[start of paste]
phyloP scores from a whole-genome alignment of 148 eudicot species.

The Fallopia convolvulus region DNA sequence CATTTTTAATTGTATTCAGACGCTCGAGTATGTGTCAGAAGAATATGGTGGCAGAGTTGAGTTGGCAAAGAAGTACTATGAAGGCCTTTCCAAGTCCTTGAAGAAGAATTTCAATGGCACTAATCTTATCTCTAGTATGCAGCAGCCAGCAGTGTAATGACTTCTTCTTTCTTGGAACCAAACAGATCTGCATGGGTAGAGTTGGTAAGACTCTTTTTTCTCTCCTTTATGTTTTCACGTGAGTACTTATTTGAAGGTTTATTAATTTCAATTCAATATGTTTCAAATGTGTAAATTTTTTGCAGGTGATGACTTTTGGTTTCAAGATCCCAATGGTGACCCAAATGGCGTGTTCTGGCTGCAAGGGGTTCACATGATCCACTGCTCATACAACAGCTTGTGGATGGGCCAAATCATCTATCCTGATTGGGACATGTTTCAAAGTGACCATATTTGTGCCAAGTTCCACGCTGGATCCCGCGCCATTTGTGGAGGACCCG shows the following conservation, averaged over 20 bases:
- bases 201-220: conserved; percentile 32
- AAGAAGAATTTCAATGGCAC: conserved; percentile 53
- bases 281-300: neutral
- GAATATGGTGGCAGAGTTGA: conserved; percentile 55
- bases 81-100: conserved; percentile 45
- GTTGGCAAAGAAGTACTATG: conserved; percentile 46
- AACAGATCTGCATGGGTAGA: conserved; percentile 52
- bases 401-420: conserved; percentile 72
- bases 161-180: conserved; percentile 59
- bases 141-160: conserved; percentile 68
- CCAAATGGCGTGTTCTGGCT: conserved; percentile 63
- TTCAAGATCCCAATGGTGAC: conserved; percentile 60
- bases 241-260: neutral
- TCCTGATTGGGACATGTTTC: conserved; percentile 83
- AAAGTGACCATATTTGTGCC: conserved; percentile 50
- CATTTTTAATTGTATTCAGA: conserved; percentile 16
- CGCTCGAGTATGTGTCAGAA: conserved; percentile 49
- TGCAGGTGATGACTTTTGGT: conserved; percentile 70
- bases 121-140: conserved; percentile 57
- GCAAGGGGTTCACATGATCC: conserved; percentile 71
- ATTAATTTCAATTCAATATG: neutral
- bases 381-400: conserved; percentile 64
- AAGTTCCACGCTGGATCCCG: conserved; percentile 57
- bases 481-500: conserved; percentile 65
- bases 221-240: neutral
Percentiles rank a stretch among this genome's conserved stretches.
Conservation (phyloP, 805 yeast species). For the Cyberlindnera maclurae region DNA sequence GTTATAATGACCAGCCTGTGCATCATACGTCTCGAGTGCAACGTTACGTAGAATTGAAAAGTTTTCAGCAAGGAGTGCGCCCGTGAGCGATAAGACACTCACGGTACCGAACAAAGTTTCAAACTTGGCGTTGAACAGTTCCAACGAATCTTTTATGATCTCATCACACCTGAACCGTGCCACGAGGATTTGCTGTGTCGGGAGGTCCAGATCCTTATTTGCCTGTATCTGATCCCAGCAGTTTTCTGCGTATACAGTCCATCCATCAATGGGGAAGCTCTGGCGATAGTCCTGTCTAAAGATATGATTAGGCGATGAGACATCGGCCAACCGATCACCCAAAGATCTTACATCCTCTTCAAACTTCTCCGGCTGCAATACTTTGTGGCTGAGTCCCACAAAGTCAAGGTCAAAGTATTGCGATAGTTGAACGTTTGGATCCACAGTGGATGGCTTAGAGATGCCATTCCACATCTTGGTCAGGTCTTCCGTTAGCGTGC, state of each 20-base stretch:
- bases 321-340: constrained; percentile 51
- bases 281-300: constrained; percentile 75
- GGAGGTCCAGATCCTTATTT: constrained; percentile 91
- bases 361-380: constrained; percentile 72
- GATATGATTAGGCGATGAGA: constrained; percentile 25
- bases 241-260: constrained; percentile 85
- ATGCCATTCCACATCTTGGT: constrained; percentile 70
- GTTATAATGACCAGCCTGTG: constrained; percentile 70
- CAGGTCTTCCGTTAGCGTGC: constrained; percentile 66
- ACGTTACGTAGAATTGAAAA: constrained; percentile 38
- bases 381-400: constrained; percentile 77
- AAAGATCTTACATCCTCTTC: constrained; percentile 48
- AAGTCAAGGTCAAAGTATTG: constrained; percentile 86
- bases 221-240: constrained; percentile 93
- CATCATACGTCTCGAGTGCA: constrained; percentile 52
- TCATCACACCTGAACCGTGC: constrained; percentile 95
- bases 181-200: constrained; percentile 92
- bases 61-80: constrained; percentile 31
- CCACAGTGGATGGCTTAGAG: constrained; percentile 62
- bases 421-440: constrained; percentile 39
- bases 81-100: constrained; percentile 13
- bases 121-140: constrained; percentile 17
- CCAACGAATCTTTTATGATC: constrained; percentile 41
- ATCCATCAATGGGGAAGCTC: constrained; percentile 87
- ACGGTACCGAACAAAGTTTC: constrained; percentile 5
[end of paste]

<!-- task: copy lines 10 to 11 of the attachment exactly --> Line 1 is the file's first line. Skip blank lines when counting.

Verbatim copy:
- bases 401-420: conserved; percentile 72
- bases 161-180: conserved; percentile 59